The Reading Room

Tales and Maxims from the Talmud: From the Liberty Fund Rare Book Room

I'm currently reading the Talmud--a record of more than 600 years worth of rabbinic teaching, commentary, debate, and discussion)  at the rate of one Hebrew page a day. (I'm reading it in English, which works out to about 5 pages per day. I am eternally behind.) At this rate, reading the Talmud is an approximately 7 1/2 year project. That makes Pierre Goodrich's single slim 1910 volume of Tales and Maxims from the Talmud a particularly entertaining contrast with the full 42 volumes comprising the most recent scholarly translation of the full Talmud
But there's a long history of pulling the most intriguing bits out of the Talmud for learning and for pleasure. The rabbis whose legal debates on law make up the bulk of the Talmud often pause in their detailed legal discussions to tell illustrative stories, legends, and even a little gossip. This aggadah (story-telling) often makes for great reading, and it is what makes up most of Goodrich's copy of Talmudic excerpts.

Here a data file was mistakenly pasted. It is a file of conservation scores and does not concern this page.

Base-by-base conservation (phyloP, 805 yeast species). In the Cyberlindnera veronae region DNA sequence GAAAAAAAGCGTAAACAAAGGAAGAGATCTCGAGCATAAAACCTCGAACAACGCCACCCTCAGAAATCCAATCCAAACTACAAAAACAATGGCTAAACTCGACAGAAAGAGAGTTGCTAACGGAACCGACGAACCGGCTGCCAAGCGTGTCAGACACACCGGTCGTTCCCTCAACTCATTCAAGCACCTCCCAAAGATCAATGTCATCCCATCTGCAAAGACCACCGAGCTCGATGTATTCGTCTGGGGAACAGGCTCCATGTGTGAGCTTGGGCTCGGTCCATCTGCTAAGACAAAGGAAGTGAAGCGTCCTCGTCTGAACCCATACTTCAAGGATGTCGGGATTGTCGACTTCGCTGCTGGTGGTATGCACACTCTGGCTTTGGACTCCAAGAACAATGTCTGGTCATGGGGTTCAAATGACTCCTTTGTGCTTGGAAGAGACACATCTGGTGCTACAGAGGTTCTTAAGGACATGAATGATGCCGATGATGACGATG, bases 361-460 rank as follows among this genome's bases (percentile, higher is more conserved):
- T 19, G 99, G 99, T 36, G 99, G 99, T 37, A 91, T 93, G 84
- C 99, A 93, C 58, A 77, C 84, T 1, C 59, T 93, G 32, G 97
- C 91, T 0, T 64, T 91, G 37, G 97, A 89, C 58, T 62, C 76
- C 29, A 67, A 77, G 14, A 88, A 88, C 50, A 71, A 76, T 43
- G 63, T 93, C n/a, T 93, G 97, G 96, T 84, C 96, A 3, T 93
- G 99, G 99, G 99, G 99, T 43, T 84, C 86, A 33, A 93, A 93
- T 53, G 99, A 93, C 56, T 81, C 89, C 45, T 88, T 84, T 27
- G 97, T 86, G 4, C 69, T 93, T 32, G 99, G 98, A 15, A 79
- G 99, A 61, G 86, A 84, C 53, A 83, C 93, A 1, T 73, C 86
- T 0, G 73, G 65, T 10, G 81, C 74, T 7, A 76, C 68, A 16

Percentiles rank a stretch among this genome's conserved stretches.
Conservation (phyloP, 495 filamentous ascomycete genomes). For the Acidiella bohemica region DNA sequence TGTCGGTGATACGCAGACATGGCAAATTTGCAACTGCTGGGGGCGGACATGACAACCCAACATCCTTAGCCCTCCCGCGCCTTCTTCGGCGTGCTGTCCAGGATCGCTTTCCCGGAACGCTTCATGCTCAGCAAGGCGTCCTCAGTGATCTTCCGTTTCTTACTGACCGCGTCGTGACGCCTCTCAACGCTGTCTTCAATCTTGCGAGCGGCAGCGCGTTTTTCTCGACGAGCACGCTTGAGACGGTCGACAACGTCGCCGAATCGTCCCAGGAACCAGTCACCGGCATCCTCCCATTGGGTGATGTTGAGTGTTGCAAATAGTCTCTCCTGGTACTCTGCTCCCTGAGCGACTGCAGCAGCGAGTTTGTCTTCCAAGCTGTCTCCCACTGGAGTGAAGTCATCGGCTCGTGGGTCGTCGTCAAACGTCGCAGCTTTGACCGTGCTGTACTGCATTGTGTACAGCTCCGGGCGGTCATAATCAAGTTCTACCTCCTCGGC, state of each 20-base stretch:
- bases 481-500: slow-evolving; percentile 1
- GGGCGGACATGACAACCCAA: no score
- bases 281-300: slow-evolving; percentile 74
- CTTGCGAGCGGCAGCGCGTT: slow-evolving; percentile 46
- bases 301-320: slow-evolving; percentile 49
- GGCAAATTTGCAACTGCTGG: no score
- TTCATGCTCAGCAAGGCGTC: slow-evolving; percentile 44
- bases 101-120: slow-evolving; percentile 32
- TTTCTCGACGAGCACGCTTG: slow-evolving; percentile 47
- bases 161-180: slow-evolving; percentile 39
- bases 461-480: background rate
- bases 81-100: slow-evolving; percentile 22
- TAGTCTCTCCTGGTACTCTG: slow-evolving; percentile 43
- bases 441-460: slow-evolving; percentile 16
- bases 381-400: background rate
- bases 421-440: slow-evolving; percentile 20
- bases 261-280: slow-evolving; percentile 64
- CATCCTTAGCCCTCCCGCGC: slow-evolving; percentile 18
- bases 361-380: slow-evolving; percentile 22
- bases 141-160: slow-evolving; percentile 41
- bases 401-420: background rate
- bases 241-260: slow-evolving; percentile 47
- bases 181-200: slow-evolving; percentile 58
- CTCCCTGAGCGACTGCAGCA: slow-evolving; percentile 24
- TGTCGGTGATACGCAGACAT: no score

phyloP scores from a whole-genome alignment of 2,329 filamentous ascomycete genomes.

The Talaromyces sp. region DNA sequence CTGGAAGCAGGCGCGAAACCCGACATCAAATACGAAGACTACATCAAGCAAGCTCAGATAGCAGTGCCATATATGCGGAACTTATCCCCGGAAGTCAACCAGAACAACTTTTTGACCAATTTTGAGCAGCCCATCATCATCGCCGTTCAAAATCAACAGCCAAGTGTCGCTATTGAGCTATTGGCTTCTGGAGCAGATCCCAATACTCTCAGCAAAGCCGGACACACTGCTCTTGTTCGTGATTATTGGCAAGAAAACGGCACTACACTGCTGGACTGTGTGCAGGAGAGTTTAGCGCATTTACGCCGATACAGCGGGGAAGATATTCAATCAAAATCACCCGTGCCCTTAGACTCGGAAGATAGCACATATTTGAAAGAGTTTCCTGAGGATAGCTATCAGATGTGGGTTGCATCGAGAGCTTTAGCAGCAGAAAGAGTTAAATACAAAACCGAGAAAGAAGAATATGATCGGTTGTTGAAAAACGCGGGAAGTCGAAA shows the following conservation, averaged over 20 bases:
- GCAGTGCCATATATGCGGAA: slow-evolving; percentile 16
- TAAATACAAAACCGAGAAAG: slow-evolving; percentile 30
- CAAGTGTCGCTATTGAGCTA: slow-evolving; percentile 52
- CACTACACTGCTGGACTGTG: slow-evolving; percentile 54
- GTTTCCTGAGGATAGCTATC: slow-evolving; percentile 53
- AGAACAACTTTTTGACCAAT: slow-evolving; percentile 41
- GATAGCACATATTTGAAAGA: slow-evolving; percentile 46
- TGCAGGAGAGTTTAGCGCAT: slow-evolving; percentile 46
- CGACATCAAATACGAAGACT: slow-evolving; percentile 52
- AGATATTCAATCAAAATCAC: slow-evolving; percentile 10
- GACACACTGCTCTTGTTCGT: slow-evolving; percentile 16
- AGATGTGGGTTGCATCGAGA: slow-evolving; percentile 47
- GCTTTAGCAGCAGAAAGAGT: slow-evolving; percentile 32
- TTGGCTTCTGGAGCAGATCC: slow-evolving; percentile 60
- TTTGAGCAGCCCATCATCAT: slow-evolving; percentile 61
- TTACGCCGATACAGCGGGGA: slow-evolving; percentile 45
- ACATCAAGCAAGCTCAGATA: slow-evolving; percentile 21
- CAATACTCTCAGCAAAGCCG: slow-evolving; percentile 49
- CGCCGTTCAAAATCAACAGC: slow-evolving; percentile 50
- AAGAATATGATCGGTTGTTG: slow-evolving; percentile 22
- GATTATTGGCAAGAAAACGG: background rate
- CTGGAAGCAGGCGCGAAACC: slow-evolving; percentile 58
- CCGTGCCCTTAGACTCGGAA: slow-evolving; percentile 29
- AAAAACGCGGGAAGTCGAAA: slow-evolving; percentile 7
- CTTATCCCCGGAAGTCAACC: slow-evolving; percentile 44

Among the many possible subject that could have attracted Goodrich's attention in this collection, he seems to have been particularly drawn to the maxims that have to do with work, and particularly with the importance of doing work to support yourself rather than relying on others to do it.

And with the--possibly surprising to some--argument that supporting yourself with your own work and acquiring knowledge in your spare time is morally superior to spending all your time learning.

The passages he marked seem to me to accord well both with Goodrich's attentiveness to his businesses and with his attentiveness to the life of the mind and the soul.For those of you who are preparing to celebrate, Chag Sameach and Happy Hanukkah from all of us at the Reading Room!